Where divine providence would take us PDF Print E-mail
Wednesday, 25 November 2015 11:21

REFLECTION

BY FR. ROY CIMAGALA

We have to be ready for wherever divine providence would take us. We have to be open to it all the time. Even as we make our plans and pursue them truly as our own, we should not forget that nothing in our life is actually outside the providence of God who can adapt himself to us, even in our worst situations and predicaments, and still lead us to himself.

The only thing to remember is that God is always around and is actually intervening and directing our life to him. That is part of his omnipotence which he exercises both from all eternity and in time since our creation and all the way to the end of time.

We need to be open to his providence, because even if God is 100% responsible for our life, we too, in a manner of speaking, are also 100% responsible for our life. Since we have been created in God’s image and likeness, we cannot help but have our life immersed also in God’s life. We need to learn to live our life with him as consciously and as freely as possible with him.

But we have to be ready for wherever God’s providence would take us because God leads us in very mysterious ways. Remember what Christ told Peter: “When you were young, you girded yourself and walked where you would. But when you are old, you will stretch out your hands, and another will gird you and carry you where you do not wish to go.” (Jn 21,18)

There will be things in our life that will be beyond our human notice, and much less, our human control. We have to trust God’s providence even if things look terrible, impossible, or inhuman when judged simply by human standards.

Let us remember the story of Abraham who was asked to offer his only son, Isaac, in sacrifice to God. That trust Abraham had in God’s will won him the privilege of being the father of all nations. God always has a purpose for everything that happens in our life, or can derive good from whatever evil we commit.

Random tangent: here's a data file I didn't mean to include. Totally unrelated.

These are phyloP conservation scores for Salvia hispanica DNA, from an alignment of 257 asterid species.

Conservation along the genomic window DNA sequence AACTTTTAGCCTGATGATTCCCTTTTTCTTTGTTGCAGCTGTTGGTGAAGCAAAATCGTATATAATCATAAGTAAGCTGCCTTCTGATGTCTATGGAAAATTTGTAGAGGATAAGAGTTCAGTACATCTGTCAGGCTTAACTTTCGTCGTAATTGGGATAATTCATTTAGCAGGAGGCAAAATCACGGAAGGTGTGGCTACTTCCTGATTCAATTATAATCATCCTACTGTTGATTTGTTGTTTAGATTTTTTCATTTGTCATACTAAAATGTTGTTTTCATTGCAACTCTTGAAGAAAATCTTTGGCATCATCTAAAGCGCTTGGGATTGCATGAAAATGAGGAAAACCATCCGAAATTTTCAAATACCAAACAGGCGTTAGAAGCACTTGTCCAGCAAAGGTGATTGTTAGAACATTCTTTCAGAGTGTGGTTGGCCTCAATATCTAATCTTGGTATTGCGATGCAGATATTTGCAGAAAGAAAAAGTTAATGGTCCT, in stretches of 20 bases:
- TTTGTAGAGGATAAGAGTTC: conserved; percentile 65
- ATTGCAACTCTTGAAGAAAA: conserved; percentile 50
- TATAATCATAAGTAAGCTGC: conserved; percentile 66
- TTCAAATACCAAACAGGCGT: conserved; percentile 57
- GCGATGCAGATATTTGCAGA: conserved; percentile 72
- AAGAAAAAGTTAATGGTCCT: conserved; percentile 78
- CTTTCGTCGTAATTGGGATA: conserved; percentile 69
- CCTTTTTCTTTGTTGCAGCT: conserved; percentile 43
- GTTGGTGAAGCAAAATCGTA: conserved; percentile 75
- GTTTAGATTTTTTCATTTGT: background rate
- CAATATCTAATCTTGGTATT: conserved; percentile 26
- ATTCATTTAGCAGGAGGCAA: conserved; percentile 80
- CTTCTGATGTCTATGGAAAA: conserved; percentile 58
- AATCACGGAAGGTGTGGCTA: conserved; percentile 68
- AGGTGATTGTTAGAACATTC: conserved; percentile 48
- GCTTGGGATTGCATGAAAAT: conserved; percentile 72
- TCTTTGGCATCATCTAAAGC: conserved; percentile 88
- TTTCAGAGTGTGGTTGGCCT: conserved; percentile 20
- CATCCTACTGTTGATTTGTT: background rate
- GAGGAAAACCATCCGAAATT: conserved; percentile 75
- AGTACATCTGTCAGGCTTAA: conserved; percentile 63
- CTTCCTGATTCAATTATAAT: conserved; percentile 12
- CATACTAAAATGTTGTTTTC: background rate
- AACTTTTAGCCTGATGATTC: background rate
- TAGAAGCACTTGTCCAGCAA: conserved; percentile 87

There are actually many mysteries in our life that can surpass our capacity to comprehend and, much less, to cope with, including extreme evil. But let’s always remember that where sin or evil has abounded, the grace of God has abounded even more.

Our Catechism teaches us why God allows evil to happen and how such evil can occasion a lot of good. “He permits evil to take place because he respects the freedom of his creatures and, mysteriously, knows how to derive good from it.” (CCC 311)

“In time we can discover that God in his almighty providence can bring a good from the consequences of an evil, even a moral evil, caused by his creatures: ‘It was not you,’ said Joseph to his brothers, ‘who sent me here, but God… You meant evil against me; but God meant it for good, to bring it about that many people should be kept alive.’

“From the greatest moral evil ever committed—the rejection and murder of God’s only Son, caused by the sins of all men—God, by his grace that ‘abounded all the more,’ brought the greatest of goods: the glorification of Christ and our redemption. But for all that, evil never becomes a good.” (CCC 312)

It’s good to keep this truth of our faith always in mind so that whatever happens in our life, as long as we try to be with Christ, we can manage, with his grace and our effort, and with the company of saints, to tackle it meritoriously.

We have to learn to be sport and fearless in our life. Let us avoid simply understanding and reacting to things from a purely human point of view. Let us assume the mind of God as manifested and enabled in us by Christ.

We should not be afraid to pursue the thread of our life especially when it unfolds in a way that is beyond our control. That would simply mean that it is God leading us the way. We should just follow it like a good journalist who pursues his lead when it happens and where it happens. He is only interested in finishing his news story irrespective of how it turns.

This can only happen if we have a strong faith in God, an equally strong hope in his will, and a burning charity of his ways. We can be sure that in spite of difficulties and suffering, everything will only work out for the good.